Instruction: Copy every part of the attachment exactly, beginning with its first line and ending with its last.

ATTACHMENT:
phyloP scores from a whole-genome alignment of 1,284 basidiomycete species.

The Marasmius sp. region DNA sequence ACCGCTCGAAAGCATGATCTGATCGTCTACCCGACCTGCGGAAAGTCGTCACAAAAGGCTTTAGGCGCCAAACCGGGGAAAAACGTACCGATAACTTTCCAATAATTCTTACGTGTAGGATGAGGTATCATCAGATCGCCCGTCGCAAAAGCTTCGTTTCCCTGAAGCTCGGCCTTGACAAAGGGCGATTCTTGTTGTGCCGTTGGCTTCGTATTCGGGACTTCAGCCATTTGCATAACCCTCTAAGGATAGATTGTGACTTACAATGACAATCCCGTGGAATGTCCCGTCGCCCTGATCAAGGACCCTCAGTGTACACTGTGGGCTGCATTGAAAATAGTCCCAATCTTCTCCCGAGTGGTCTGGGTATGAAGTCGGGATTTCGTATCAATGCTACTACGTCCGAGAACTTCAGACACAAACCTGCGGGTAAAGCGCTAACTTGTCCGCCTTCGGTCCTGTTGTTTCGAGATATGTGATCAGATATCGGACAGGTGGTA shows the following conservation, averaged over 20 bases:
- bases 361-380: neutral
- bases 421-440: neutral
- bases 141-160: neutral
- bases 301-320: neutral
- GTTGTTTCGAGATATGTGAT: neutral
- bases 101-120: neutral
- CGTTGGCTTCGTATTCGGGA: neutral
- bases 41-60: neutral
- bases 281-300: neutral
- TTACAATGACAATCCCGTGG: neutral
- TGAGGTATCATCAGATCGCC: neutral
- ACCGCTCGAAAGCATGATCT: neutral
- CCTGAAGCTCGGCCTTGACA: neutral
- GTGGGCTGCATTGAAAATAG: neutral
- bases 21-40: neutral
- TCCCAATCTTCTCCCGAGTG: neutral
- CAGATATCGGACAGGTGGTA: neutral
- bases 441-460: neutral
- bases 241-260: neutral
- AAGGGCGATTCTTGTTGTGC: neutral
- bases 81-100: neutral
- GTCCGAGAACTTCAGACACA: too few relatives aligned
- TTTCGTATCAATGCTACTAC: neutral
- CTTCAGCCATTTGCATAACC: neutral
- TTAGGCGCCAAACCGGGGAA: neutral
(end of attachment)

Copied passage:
phyloP scores from a whole-genome alignment of 1,284 basidiomycete species.

The Marasmius sp. region DNA sequence ACCGCTCGAAAGCATGATCTGATCGTCTACCCGACCTGCGGAAAGTCGTCACAAAAGGCTTTAGGCGCCAAACCGGGGAAAAACGTACCGATAACTTTCCAATAATTCTTACGTGTAGGATGAGGTATCATCAGATCGCCCGTCGCAAAAGCTTCGTTTCCCTGAAGCTCGGCCTTGACAAAGGGCGATTCTTGTTGTGCCGTTGGCTTCGTATTCGGGACTTCAGCCATTTGCATAACCCTCTAAGGATAGATTGTGACTTACAATGACAATCCCGTGGAATGTCCCGTCGCCCTGATCAAGGACCCTCAGTGTACACTGTGGGCTGCATTGAAAATAGTCCCAATCTTCTCCCGAGTGGTCTGGGTATGAAGTCGGGATTTCGTATCAATGCTACTACGTCCGAGAACTTCAGACACAAACCTGCGGGTAAAGCGCTAACTTGTCCGCCTTCGGTCCTGTTGTTTCGAGATATGTGATCAGATATCGGACAGGTGGTA shows the following conservation, averaged over 20 bases:
- bases 361-380: neutral
- bases 421-440: neutral
- bases 141-160: neutral
- bases 301-320: neutral
- GTTGTTTCGAGATATGTGAT: neutral
- bases 101-120: neutral
- CGTTGGCTTCGTATTCGGGA: neutral
- bases 41-60: neutral
- bases 281-300: neutral
- TTACAATGACAATCCCGTGG: neutral
- TGAGGTATCATCAGATCGCC: neutral
- ACCGCTCGAAAGCATGATCT: neutral
- CCTGAAGCTCGGCCTTGACA: neutral
- GTGGGCTGCATTGAAAATAG: neutral
- bases 21-40: neutral
- TCCCAATCTTCTCCCGAGTG: neutral
- CAGATATCGGACAGGTGGTA: neutral
- bases 441-460: neutral
- bases 241-260: neutral
- AAGGGCGATTCTTGTTGTGC: neutral
- bases 81-100: neutral
- GTCCGAGAACTTCAGACACA: too few relatives aligned
- TTTCGTATCAATGCTACTAC: neutral
- CTTCAGCCATTTGCATAACC: neutral
- TTAGGCGCCAAACCGGGGAA: neutral